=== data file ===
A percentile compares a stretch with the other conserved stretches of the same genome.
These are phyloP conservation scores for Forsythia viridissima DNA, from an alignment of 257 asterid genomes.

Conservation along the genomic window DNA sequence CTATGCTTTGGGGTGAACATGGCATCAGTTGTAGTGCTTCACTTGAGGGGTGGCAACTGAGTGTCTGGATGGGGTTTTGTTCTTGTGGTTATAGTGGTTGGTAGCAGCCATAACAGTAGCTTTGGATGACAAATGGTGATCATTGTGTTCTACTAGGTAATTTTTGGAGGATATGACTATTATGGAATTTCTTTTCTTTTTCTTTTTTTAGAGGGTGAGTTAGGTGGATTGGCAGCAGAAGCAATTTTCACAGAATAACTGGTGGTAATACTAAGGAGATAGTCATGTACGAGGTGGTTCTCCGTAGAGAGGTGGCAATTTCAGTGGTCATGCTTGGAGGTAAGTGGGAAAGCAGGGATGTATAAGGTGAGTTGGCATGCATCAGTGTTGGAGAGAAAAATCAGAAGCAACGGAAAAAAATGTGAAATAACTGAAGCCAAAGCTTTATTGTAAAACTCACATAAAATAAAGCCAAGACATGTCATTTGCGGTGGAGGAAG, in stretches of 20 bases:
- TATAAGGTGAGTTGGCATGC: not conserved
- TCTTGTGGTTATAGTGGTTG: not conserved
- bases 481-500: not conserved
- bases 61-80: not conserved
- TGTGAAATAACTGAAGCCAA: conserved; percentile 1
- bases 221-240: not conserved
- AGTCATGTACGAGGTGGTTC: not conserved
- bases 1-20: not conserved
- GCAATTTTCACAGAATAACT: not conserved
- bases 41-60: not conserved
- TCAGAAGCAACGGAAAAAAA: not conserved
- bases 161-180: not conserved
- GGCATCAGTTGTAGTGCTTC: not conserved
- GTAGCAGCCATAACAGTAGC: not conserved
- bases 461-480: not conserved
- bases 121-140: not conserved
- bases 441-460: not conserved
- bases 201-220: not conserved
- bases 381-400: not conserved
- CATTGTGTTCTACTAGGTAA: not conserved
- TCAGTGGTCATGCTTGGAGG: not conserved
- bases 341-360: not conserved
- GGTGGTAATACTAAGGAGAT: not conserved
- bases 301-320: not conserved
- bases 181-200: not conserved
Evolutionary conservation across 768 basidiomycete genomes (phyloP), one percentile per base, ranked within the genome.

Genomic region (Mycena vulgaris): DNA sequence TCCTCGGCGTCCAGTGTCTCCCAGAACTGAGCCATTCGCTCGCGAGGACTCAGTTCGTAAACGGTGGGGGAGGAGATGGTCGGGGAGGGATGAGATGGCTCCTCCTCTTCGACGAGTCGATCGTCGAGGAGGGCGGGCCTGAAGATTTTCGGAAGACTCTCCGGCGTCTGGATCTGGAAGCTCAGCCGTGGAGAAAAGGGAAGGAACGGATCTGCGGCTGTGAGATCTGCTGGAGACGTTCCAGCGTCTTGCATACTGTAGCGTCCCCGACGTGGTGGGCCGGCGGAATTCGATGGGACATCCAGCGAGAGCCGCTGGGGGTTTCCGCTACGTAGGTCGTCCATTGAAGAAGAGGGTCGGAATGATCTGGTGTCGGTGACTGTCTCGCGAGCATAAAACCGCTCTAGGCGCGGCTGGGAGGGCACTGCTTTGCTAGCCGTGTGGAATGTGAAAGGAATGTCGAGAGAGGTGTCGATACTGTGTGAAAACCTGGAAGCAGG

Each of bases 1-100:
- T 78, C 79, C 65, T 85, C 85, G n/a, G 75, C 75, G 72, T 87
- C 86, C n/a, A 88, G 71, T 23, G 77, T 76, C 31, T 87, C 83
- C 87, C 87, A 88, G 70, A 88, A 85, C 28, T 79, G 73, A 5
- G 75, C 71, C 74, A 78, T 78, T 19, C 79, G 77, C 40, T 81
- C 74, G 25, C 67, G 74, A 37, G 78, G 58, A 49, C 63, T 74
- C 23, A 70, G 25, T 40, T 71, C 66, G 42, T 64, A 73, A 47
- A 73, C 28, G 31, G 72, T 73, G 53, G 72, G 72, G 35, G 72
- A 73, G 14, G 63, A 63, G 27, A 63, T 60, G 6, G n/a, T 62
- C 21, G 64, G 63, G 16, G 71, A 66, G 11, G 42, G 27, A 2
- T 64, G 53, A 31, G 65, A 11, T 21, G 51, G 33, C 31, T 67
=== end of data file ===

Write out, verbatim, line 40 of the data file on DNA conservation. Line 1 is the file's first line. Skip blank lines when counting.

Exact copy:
- C 21, G 64, G 63, G 16, G 71, A 66, G 11, G 42, G 27, A 2